As an early believer in Indonesia’s digital ecosystem since 2009, East Ventures continues to promote collaboration among our portfolio and beyond. This is reflected in the synergy between our fintech and agritech portfolio companies, which aims to bring rapid financial inclusion in the agribusiness sector.
I think the evolution is to work through collaborations with many of the fintech lenders in the agritech sector. P2P lending relies on agritech in terms of helping them curate, which farmers or fishermen are on a higher credit score, as the credit scoring is probably a bit different from others. It’s the more behavioral type and through qualitative and observation on the ground. Some techniques will require interviews with the people that they know and then all of these combined. It’s pretty impossible for just one tech player to do that, so they would work together with this.
For instance, the P2P lending platform, Komunal has disbursed loans to the agribusiness industry since the first quarter of 2020. The total loan disbursement to the sector has reached IDR 200 billion across the country, including East Indonesia. As of August 2022, the firm has 200 agribusiness entities as lenders. Among them are two of East Ventures’ agritech portfolio companies, Chickin and Pasarnow.
Komunal expects its financial assistance to drive the productivity of its lending clients. It collaborates with strategic partners in each sub-sector of the agribusiness industry to form an ecosystem from upstream to downstream to mitigate risks. “Through our funding, our clients have supported thousands of farmers in Indonesia,” Hendry Lieviant, Co-Founder and CEO of Komunal, said.
On the demand side, Chickin manages risk associated with fintech lending by thoroughly assessing farmers’ backgrounds, performance reports & indicators, and collateral. Chickin reports that their current loan demand is around 33 billion rupiah, while the loan demand for the entire serviceable market stands at 100 trillion rupiah for 170,000 farmers across Indonesia. In addition to loans, Chickin supports operations by providing IoT and SaaS technology to the farmers and advisory services, increasing their productivity and creditworthiness.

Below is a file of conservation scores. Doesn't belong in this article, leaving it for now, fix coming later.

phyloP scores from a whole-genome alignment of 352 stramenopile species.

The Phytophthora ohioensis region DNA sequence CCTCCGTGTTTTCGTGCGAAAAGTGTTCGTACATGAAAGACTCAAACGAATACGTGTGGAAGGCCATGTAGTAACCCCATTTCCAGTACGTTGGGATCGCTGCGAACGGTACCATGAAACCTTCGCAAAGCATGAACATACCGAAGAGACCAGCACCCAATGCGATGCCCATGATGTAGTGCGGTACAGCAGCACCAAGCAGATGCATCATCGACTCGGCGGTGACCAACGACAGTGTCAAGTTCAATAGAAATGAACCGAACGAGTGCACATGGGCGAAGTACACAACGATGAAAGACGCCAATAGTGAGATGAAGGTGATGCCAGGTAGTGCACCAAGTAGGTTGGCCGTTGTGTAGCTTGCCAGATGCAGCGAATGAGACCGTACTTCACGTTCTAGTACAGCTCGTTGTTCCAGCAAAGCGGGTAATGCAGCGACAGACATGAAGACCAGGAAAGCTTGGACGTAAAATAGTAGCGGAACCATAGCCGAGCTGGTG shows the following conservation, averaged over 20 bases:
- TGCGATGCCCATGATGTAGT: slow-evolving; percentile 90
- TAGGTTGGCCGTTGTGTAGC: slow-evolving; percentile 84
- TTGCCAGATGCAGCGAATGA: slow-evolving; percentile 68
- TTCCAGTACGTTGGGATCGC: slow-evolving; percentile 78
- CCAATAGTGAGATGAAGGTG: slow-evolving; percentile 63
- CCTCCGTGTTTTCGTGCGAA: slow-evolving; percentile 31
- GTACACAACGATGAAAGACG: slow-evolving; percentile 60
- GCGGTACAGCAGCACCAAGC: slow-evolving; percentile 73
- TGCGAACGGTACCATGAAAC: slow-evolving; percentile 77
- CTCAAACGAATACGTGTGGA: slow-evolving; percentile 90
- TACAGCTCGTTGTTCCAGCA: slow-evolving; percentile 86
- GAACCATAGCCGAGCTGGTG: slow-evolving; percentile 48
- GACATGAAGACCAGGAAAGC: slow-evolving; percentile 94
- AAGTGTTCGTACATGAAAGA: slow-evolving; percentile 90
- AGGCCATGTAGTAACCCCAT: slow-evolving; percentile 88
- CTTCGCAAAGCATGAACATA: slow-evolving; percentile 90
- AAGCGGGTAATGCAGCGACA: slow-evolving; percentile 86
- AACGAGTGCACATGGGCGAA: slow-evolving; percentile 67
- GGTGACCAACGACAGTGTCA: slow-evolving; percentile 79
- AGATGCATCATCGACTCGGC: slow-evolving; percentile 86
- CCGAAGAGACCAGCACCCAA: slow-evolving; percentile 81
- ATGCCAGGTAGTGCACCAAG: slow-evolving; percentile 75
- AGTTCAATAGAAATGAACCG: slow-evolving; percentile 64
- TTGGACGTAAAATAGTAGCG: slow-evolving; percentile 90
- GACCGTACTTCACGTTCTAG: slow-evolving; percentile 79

“With fintech, farmers can easily get working capital with easy requirements to fund their operational activities throughout the fast harvest cycle of poultry cultivation. Fintech and Chickin can help farmers with an off-take or buying scheme so, with this guarantee, they can focus on cultivation,” said Tubagus Syailendra, Co-Founder and CEO of Chickin.
In the fisheries sector, Aruna believes that Indonesia has enormous marine and fisheries potential that could be maximized with fintech intervention in providing access to capital. Indonesia has approximately three million fishermen, of which about 40,000 have joined the Aruna network. Aruna has set financial literacy and introduced technology to support the lending program implementation in coastal communities. Currently, Aruna collaborates with the sharia P2P lending platform, ALAMI, and Koinworks in supporting the financing for fishermen. All are part of East Ventures’ ecosystem.
ALAMI started providing working capital to farmers in 2020 with the Buy Now, Pay Later (BNPL) model. Currently, it supports over 1,700 farmers with an estimated total exposure of 140 billion rupiah and aims to expand its reach to more sub-sectors of agriculture.
“Fintech can fill this gap by using agile and comprehensive data consolidation for risk assessment, alongside agritech that can provide technological solutions to transform the agricultural sector,” said Dima Djani, Co-Founder and CEO of ALAMI.
“We will keep promoting collaboration in our ecosystem, not just to help our portfolio companies with potential partnerships and driving sustainable businesses, but we also can bring broader financial inclusion to the groups of people in the lower pyramid,” Irene added.